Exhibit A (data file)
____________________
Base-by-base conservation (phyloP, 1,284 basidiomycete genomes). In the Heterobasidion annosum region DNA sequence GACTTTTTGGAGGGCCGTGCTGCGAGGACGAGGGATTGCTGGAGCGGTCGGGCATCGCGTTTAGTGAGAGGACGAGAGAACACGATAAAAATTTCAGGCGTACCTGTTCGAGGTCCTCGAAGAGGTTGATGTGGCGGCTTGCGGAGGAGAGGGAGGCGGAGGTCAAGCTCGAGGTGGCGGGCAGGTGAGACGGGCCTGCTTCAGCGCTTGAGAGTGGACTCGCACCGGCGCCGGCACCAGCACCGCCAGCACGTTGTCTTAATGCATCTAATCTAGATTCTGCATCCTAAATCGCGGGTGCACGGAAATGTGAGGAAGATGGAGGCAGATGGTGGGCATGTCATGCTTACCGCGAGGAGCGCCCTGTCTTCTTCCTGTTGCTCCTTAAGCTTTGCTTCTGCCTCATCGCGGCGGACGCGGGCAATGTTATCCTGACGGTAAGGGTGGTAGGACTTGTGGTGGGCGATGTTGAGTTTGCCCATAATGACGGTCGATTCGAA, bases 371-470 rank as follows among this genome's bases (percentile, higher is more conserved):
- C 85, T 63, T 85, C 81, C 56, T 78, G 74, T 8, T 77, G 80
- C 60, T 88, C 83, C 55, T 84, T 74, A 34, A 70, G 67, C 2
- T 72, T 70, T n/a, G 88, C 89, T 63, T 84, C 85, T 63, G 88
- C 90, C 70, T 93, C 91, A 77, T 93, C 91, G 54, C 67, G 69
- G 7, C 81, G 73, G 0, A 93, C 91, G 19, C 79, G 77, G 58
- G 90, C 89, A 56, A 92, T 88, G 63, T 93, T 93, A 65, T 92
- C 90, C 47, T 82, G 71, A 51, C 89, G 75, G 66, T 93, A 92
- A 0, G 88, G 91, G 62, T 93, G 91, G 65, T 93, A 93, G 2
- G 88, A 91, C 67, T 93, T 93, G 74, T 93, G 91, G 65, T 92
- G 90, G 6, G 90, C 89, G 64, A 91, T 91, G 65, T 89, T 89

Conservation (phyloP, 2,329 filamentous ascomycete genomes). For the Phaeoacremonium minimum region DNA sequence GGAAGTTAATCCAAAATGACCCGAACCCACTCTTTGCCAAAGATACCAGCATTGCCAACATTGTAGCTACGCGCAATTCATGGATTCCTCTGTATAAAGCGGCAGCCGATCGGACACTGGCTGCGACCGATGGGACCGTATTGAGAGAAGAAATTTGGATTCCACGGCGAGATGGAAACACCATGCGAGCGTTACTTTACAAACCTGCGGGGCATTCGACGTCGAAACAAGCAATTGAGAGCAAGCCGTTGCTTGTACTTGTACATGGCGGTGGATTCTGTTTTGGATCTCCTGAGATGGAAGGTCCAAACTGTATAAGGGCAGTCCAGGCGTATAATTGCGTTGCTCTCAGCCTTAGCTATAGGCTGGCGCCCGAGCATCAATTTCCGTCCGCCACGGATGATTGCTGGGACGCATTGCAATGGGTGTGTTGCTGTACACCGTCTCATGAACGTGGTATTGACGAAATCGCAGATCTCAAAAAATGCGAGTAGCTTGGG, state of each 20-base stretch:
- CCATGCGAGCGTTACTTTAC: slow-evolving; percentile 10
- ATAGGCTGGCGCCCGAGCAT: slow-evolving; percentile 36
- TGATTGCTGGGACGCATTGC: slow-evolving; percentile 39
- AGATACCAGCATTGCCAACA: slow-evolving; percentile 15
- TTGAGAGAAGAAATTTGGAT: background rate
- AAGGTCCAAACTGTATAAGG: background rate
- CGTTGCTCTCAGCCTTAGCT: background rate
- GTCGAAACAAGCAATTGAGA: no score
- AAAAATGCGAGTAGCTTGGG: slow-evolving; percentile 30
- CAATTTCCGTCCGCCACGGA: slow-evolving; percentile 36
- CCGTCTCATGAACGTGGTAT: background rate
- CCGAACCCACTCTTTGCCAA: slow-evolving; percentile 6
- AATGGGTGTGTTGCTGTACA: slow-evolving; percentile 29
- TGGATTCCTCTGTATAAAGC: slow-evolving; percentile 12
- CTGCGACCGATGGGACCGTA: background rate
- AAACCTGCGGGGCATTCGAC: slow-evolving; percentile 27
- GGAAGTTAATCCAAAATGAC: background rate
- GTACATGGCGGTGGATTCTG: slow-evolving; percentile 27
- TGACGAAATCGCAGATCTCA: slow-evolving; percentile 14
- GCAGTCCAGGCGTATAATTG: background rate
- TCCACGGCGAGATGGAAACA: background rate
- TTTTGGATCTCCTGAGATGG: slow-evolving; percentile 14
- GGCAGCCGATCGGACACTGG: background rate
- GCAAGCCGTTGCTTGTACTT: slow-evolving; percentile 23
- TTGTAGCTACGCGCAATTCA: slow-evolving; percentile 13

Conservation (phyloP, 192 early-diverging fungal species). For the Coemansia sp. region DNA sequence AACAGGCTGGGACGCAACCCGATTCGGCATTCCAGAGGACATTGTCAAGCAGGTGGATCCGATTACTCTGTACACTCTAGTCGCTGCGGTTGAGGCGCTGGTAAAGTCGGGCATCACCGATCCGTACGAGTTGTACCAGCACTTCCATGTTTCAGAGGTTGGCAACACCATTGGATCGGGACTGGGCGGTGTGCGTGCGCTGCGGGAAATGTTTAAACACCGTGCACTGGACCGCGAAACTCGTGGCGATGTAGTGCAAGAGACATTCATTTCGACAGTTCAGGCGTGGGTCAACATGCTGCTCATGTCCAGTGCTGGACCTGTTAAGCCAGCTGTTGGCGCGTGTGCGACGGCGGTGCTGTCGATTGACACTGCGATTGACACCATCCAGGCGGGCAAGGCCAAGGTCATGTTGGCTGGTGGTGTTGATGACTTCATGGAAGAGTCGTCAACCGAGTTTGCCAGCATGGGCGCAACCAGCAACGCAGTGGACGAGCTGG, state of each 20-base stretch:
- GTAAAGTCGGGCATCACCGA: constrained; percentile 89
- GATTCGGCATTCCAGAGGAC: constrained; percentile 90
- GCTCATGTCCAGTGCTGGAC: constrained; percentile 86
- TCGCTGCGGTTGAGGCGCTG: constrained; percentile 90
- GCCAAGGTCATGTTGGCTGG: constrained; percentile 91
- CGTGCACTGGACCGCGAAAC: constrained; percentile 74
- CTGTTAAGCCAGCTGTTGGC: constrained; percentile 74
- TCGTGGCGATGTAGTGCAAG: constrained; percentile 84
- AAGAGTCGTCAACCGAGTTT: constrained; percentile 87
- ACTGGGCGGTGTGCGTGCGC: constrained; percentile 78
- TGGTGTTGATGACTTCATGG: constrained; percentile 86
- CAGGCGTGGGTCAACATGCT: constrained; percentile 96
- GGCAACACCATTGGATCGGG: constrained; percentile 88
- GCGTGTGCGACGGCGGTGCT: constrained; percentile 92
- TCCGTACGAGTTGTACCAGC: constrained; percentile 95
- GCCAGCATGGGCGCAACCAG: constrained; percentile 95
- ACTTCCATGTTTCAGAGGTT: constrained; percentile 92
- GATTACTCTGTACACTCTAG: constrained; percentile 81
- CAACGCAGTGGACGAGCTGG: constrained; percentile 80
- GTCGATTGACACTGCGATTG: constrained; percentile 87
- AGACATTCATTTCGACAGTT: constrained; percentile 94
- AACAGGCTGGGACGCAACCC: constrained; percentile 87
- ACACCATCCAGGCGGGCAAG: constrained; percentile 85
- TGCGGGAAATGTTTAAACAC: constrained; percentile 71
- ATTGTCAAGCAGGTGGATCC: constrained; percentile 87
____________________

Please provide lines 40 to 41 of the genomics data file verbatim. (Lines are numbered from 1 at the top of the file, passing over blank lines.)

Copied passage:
- GATTCGGCATTCCAGAGGAC: constrained; percentile 90
- GCTCATGTCCAGTGCTGGAC: constrained; percentile 86